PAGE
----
Could Syrian refugees come to the Palmetto State? - wistv.com - Columbia, South Carolina

Could Syrian refugees come to the Palmetto State?

(AP Photo/Gregorio Borgia, File). FILE - In this Thursday, Sept. 3, 2015 file photo, migrants rescued off the Libyan coast peer out a gate on the Siem Pilot Norwegian ship to get the first sight of the island of Sardinia (AP Photo/Gregorio Borgia, File). FILE - In this Thursday, Sept. 3, 2015 file photo, migrants rescued off the Libyan coast peer out a gate on the Siem Pilot Norwegian ship to get the first sight of the island of Sardinia
COLUMBIA, SC (WIS) -

The refugee crisis dominating headlines in Europe is getting more attention in the U.S.

And on Thursday the Obama administration responded with a call to expand the number of Middle Eastern refugees to be brought to this country.

So far, the proposal targets Syrian refugees and does not include specific locations in the U.S. But refugee resettlement efforts are nothing new for the Midlands and the state.

South Carolina has both public and faith-based infrastructures for dealing with refugee resettlement.

In 2004, the Columbia area took in about 125 Somali Bantu refugees, helping them to find food, housing, jobs and schools.

Right now in Spartanburg County at least 20 of 60 refugees from the Democratic Republic of Congo are being introduced to life in America, an effort that has drawn at least one legal challenge.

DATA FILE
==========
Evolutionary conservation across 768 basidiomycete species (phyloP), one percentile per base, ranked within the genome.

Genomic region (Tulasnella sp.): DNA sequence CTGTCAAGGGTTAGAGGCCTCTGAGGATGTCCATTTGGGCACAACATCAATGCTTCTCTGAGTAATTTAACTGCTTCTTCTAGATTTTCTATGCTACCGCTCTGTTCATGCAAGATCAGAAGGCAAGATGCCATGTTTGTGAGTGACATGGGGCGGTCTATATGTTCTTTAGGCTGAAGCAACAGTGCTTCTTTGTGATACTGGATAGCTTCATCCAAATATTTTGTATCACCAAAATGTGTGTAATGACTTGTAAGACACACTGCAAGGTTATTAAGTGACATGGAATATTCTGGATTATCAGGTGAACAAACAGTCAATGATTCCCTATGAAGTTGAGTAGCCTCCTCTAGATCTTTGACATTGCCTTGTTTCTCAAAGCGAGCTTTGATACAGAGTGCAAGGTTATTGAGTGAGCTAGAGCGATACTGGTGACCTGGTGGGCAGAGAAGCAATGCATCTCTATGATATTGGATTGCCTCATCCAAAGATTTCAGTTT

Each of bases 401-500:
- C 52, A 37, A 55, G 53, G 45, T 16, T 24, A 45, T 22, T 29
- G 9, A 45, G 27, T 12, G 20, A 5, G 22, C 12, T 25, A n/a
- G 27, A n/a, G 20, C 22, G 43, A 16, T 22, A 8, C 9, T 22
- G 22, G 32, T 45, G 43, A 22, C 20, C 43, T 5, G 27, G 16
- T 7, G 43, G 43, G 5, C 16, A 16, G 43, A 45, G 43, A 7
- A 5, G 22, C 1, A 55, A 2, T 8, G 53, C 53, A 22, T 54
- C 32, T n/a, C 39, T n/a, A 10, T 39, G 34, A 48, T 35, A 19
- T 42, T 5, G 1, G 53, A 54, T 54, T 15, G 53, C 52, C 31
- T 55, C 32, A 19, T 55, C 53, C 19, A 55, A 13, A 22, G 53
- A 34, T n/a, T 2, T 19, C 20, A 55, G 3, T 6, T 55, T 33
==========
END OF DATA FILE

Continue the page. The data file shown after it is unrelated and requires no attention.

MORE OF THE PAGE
The Somali refugees arrived in Columbia after that plan ran into opposition in Cayce.

There's already criticism of any move to relocate Middle Eastern refugees to the U.S.

Lutheran Services of the Carolinas was the lead organization helping the Bantu more than a decade ago.

“I certainly hope that people would be welcoming and that they would understand that in the times of such a huge humanitarian crisis it is the right thing to help the least of us and help those that are in need and those refugees that are fleeing countries, fleeing their home country because of the war, because of the persecution, because they don't feel safe and will probably not feel safe in a very very long time,” said Bedrija Jazic with Lutheran Services. “They're trying to start a new life just like the generations and generations of Americans.”

Former Columbia Mayor Bob Coble helped lead the effort to accommodate the Somalis. His successor, Mayor Steve Benjamin issued a statement on Thursday:

"I can't imagine that anyone could look at the images we've seen coming out of the Syrian refugee crisis and not be moved and moved to action.

We welcome the opportunity to do our part in what should be a national strategy that lives up to our nation's proudest traditions and meets this crisis with open arms, compassion and grace. That is who we are as Americans and it is simply the right thing to do."

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